Reactive programming has slowly gained traction and a number of Java based libraries and frameworks are beginning to provide reactive APIs. Learning about stream based programming, how reactive programming nicely extends from functional style of programming, and how it differs from the Java 8 stream API can help us better make use of reactive libraries and tools in our applications.

Ken:Java 8 changed how Java code is designed and written. The addition of functional concepts like lambda expressions, method references, and streams makes it possible to write simpler, more declarative code that can often be easily changed to run in parallel. The Java industry is rapidly adopting the new idioms, and it's important for all Java coders to at least learn how to read and interpret them.

The big change coming in Java 9 (scheduled to be released September 21, 2017) is the addition of the Java Platform Module System, implemented in the Jigsaw project. Modularization will have significant ramifications in the future. It remains to be seen, however, how quickly the new approach will be adopted by the industry. It's a good idea to become familiar with the concepts so you'll be ready when the switch to the new version happens. My new book, _Modern Java Recipes_, covers these topics and will be published by O'Reilly Media in August.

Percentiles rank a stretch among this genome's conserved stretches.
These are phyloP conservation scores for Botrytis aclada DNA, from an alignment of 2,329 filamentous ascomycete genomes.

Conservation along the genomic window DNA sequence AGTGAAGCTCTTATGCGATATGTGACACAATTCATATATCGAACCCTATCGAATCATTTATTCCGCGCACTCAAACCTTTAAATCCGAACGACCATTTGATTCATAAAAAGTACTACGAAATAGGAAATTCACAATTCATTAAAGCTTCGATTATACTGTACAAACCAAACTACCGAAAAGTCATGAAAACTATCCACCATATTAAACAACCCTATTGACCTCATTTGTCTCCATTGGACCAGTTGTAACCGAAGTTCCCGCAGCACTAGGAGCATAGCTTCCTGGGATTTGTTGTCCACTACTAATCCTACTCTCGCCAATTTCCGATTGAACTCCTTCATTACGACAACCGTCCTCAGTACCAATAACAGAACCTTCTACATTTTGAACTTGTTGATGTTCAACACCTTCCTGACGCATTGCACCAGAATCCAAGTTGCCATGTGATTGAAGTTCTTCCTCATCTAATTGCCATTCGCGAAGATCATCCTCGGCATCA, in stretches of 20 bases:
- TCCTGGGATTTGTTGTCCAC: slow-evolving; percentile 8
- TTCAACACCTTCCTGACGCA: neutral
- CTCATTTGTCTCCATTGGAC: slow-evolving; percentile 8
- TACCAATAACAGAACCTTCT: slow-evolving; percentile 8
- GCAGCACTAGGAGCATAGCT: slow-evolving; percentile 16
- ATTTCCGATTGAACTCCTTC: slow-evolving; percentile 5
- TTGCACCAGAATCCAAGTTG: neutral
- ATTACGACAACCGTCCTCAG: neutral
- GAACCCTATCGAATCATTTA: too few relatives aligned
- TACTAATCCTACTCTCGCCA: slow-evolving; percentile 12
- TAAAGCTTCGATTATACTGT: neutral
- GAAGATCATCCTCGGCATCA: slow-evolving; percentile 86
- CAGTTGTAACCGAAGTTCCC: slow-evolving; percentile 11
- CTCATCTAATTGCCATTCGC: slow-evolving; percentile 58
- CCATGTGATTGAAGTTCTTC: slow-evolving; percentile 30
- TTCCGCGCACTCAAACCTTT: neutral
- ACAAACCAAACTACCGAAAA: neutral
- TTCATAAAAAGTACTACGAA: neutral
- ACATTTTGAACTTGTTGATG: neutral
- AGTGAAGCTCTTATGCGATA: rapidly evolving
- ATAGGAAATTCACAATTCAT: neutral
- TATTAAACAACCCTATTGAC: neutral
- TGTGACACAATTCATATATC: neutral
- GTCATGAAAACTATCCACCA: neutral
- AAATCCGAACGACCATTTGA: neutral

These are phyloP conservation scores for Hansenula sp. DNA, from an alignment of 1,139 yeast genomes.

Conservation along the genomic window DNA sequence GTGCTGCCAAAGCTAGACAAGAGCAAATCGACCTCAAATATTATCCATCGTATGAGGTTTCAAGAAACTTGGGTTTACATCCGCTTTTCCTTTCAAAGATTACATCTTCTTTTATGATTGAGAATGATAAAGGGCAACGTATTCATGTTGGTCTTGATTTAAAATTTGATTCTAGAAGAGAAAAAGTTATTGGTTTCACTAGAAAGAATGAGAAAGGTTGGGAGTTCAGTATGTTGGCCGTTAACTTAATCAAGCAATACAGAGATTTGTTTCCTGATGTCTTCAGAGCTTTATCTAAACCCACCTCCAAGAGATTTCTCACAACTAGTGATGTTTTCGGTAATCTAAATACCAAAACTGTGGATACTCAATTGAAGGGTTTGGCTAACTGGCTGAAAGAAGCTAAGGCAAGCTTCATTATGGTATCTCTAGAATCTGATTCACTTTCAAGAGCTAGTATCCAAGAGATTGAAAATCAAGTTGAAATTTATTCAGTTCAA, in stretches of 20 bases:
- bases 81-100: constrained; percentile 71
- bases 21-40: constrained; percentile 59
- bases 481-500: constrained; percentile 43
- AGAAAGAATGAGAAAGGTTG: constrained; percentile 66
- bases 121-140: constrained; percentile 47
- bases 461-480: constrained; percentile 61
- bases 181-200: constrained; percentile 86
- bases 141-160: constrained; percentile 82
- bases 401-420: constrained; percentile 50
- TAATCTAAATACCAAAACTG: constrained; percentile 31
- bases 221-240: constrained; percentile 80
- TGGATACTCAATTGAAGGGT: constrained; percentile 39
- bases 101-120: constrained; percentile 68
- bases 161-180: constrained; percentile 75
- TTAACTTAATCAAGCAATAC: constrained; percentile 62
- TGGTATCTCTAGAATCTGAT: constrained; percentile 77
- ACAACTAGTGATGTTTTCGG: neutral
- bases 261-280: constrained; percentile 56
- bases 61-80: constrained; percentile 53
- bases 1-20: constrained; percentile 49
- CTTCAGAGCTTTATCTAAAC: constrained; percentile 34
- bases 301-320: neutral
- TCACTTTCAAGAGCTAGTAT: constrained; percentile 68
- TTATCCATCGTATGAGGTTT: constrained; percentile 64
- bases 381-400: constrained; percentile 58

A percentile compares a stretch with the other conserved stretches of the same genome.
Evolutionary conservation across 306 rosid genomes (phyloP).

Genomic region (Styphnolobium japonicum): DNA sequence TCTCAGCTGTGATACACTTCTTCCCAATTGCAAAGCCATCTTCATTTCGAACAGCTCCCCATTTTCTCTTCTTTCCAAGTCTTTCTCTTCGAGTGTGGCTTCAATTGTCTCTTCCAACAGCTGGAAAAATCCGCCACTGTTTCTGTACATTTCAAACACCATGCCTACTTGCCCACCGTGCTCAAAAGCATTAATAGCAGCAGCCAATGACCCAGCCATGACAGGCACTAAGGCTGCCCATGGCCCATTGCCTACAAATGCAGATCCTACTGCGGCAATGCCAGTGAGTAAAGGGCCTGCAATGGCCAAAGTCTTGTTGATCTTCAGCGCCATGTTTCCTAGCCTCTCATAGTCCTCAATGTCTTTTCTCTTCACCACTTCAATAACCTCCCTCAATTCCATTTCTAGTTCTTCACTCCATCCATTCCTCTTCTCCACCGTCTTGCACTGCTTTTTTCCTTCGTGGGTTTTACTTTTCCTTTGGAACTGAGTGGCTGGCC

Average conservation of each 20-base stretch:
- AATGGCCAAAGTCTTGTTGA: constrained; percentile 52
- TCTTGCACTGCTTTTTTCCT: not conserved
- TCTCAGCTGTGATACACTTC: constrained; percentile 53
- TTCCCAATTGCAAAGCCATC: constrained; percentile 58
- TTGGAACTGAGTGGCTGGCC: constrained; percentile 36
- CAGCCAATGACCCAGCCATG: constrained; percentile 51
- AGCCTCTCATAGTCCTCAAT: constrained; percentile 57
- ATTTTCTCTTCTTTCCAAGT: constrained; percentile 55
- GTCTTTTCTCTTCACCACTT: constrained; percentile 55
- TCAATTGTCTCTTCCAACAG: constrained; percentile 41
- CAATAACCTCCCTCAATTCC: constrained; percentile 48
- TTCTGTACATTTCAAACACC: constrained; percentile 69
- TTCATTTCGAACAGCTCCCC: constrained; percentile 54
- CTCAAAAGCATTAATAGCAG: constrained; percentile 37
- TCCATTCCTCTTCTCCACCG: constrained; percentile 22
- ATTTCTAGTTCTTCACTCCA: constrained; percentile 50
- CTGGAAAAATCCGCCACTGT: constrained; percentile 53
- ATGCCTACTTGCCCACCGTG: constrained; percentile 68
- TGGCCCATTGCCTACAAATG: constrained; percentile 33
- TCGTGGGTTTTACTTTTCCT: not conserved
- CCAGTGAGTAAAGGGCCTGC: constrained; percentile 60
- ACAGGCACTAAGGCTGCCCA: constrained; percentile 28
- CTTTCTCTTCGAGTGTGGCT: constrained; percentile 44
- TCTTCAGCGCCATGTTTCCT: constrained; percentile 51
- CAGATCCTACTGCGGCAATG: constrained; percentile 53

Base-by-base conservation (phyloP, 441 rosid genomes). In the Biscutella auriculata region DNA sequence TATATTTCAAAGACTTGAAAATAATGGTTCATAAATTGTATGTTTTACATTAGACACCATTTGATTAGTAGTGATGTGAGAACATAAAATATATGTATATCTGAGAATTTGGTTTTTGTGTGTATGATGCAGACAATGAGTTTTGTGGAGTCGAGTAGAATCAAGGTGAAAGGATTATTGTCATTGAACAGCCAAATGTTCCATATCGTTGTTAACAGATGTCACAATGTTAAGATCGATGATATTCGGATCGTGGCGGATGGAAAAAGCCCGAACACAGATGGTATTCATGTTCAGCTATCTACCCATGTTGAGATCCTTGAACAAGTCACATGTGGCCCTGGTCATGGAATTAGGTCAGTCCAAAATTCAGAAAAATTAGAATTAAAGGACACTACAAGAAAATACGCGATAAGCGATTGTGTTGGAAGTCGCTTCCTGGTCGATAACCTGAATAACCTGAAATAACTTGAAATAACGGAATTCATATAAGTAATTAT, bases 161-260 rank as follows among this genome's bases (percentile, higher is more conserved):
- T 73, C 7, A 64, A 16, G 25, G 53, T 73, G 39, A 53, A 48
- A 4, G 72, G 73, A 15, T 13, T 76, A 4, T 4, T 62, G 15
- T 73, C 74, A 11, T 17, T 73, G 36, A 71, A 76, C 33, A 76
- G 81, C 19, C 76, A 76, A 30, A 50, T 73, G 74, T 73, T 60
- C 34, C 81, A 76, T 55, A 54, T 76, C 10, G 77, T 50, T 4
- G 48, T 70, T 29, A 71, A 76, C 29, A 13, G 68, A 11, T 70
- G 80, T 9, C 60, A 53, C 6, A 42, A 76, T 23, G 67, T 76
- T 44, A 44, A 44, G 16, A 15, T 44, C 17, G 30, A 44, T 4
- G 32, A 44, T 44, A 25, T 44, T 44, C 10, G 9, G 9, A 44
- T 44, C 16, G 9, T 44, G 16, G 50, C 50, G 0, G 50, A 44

On a more general note, the switch from traditional monolithic web applications to smaller, cloud-based microservices is also well underway. Newer tools like Spring Boot make it easier to create and deploy small, self-contained services, and that architecture is taking over the industry for good or ill. These services are often designed to simply produce and consume JSON data, so that they can support both mobile apps and web front ends based on JavaScript MVC frameworks like Angular, React, and so on. It's a good idea to become familiar with the principles of REST-based and reactive approaches, even if your company hasn't yet adopted them. It's a good bet they will at least consider them in the near future.

2. Do you think organizations value certifications for programmers? If so, what would be a couple of the main ones to consider?